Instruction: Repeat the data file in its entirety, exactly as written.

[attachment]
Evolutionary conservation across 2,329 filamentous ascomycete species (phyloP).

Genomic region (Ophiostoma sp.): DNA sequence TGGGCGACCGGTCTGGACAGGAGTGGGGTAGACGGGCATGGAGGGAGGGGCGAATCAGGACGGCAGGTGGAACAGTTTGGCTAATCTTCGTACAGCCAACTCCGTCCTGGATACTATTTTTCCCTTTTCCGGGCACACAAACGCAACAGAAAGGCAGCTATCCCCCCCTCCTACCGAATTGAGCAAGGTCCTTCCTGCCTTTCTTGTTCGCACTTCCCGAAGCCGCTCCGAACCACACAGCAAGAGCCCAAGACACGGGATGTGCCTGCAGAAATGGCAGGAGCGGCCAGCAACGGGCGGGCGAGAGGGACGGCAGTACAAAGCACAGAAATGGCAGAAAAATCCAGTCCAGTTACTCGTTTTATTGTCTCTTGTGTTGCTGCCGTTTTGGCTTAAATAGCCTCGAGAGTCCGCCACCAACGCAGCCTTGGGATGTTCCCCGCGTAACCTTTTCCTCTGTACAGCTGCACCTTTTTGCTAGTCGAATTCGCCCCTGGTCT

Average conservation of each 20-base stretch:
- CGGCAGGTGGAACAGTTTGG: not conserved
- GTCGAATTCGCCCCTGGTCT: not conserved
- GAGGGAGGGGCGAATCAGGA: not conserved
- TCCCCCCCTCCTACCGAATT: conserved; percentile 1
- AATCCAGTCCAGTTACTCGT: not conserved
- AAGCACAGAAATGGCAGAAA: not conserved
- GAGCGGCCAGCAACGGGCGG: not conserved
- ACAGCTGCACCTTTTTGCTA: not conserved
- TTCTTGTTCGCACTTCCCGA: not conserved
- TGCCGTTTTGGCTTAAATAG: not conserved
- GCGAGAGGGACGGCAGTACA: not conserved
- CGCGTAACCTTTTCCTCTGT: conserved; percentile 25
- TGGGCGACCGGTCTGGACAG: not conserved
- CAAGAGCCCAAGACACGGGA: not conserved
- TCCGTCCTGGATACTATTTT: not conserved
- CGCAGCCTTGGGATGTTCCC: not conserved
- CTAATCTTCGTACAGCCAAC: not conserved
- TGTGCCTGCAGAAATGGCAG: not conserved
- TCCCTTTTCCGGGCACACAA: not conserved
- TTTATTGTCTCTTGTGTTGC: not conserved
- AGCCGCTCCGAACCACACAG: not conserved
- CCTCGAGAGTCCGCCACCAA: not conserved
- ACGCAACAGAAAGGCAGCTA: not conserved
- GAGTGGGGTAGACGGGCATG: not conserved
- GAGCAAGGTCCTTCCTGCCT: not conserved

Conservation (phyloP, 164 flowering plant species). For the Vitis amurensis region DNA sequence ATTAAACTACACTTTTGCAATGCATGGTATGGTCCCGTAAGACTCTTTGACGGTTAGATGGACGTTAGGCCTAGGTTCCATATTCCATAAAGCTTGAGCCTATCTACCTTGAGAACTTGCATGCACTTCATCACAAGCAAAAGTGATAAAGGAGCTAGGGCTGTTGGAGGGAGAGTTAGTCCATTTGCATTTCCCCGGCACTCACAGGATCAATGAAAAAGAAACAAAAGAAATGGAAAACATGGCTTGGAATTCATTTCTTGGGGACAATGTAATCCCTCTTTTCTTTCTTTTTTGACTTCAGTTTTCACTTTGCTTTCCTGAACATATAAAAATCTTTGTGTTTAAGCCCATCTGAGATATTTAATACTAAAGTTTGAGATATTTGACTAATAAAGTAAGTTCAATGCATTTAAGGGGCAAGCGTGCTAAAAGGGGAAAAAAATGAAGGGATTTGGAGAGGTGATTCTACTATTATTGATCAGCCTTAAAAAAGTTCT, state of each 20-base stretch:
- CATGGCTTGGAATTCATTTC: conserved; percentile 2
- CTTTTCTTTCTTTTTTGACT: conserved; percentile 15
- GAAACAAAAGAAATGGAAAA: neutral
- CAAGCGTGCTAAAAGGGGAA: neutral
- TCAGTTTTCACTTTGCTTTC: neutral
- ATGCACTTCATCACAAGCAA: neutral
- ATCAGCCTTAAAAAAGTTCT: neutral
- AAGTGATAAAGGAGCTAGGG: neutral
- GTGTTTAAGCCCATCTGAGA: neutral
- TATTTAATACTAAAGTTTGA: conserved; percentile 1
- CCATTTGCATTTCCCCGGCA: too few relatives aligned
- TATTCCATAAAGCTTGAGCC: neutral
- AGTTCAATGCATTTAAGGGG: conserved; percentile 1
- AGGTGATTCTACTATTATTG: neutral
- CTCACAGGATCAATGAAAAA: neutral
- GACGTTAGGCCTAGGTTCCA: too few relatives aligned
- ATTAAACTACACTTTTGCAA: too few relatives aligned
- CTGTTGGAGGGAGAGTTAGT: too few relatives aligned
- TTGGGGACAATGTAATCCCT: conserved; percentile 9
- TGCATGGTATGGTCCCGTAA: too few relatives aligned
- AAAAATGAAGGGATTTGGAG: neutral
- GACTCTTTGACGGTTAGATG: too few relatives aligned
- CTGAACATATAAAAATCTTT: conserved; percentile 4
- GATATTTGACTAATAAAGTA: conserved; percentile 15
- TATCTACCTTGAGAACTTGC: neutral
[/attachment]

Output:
Evolutionary conservation across 2,329 filamentous ascomycete species (phyloP).

Genomic region (Ophiostoma sp.): DNA sequence TGGGCGACCGGTCTGGACAGGAGTGGGGTAGACGGGCATGGAGGGAGGGGCGAATCAGGACGGCAGGTGGAACAGTTTGGCTAATCTTCGTACAGCCAACTCCGTCCTGGATACTATTTTTCCCTTTTCCGGGCACACAAACGCAACAGAAAGGCAGCTATCCCCCCCTCCTACCGAATTGAGCAAGGTCCTTCCTGCCTTTCTTGTTCGCACTTCCCGAAGCCGCTCCGAACCACACAGCAAGAGCCCAAGACACGGGATGTGCCTGCAGAAATGGCAGGAGCGGCCAGCAACGGGCGGGCGAGAGGGACGGCAGTACAAAGCACAGAAATGGCAGAAAAATCCAGTCCAGTTACTCGTTTTATTGTCTCTTGTGTTGCTGCCGTTTTGGCTTAAATAGCCTCGAGAGTCCGCCACCAACGCAGCCTTGGGATGTTCCCCGCGTAACCTTTTCCTCTGTACAGCTGCACCTTTTTGCTAGTCGAATTCGCCCCTGGTCT

Average conservation of each 20-base stretch:
- CGGCAGGTGGAACAGTTTGG: not conserved
- GTCGAATTCGCCCCTGGTCT: not conserved
- GAGGGAGGGGCGAATCAGGA: not conserved
- TCCCCCCCTCCTACCGAATT: conserved; percentile 1
- AATCCAGTCCAGTTACTCGT: not conserved
- AAGCACAGAAATGGCAGAAA: not conserved
- GAGCGGCCAGCAACGGGCGG: not conserved
- ACAGCTGCACCTTTTTGCTA: not conserved
- TTCTTGTTCGCACTTCCCGA: not conserved
- TGCCGTTTTGGCTTAAATAG: not conserved
- GCGAGAGGGACGGCAGTACA: not conserved
- CGCGTAACCTTTTCCTCTGT: conserved; percentile 25
- TGGGCGACCGGTCTGGACAG: not conserved
- CAAGAGCCCAAGACACGGGA: not conserved
- TCCGTCCTGGATACTATTTT: not conserved
- CGCAGCCTTGGGATGTTCCC: not conserved
- CTAATCTTCGTACAGCCAAC: not conserved
- TGTGCCTGCAGAAATGGCAG: not conserved
- TCCCTTTTCCGGGCACACAA: not conserved
- TTTATTGTCTCTTGTGTTGC: not conserved
- AGCCGCTCCGAACCACACAG: not conserved
- CCTCGAGAGTCCGCCACCAA: not conserved
- ACGCAACAGAAAGGCAGCTA: not conserved
- GAGTGGGGTAGACGGGCATG: not conserved
- GAGCAAGGTCCTTCCTGCCT: not conserved

Conservation (phyloP, 164 flowering plant species). For the Vitis amurensis region DNA sequence ATTAAACTACACTTTTGCAATGCATGGTATGGTCCCGTAAGACTCTTTGACGGTTAGATGGACGTTAGGCCTAGGTTCCATATTCCATAAAGCTTGAGCCTATCTACCTTGAGAACTTGCATGCACTTCATCACAAGCAAAAGTGATAAAGGAGCTAGGGCTGTTGGAGGGAGAGTTAGTCCATTTGCATTTCCCCGGCACTCACAGGATCAATGAAAAAGAAACAAAAGAAATGGAAAACATGGCTTGGAATTCATTTCTTGGGGACAATGTAATCCCTCTTTTCTTTCTTTTTTGACTTCAGTTTTCACTTTGCTTTCCTGAACATATAAAAATCTTTGTGTTTAAGCCCATCTGAGATATTTAATACTAAAGTTTGAGATATTTGACTAATAAAGTAAGTTCAATGCATTTAAGGGGCAAGCGTGCTAAAAGGGGAAAAAAATGAAGGGATTTGGAGAGGTGATTCTACTATTATTGATCAGCCTTAAAAAAGTTCT, state of each 20-base stretch:
- CATGGCTTGGAATTCATTTC: conserved; percentile 2
- CTTTTCTTTCTTTTTTGACT: conserved; percentile 15
- GAAACAAAAGAAATGGAAAA: neutral
- CAAGCGTGCTAAAAGGGGAA: neutral
- TCAGTTTTCACTTTGCTTTC: neutral
- ATGCACTTCATCACAAGCAA: neutral
- ATCAGCCTTAAAAAAGTTCT: neutral
- AAGTGATAAAGGAGCTAGGG: neutral
- GTGTTTAAGCCCATCTGAGA: neutral
- TATTTAATACTAAAGTTTGA: conserved; percentile 1
- CCATTTGCATTTCCCCGGCA: too few relatives aligned
- TATTCCATAAAGCTTGAGCC: neutral
- AGTTCAATGCATTTAAGGGG: conserved; percentile 1
- AGGTGATTCTACTATTATTG: neutral
- CTCACAGGATCAATGAAAAA: neutral
- GACGTTAGGCCTAGGTTCCA: too few relatives aligned
- ATTAAACTACACTTTTGCAA: too few relatives aligned
- CTGTTGGAGGGAGAGTTAGT: too few relatives aligned
- TTGGGGACAATGTAATCCCT: conserved; percentile 9
- TGCATGGTATGGTCCCGTAA: too few relatives aligned
- AAAAATGAAGGGATTTGGAG: neutral
- GACTCTTTGACGGTTAGATG: too few relatives aligned
- CTGAACATATAAAAATCTTT: conserved; percentile 4
- GATATTTGACTAATAAAGTA: conserved; percentile 15
- TATCTACCTTGAGAACTTGC: neutral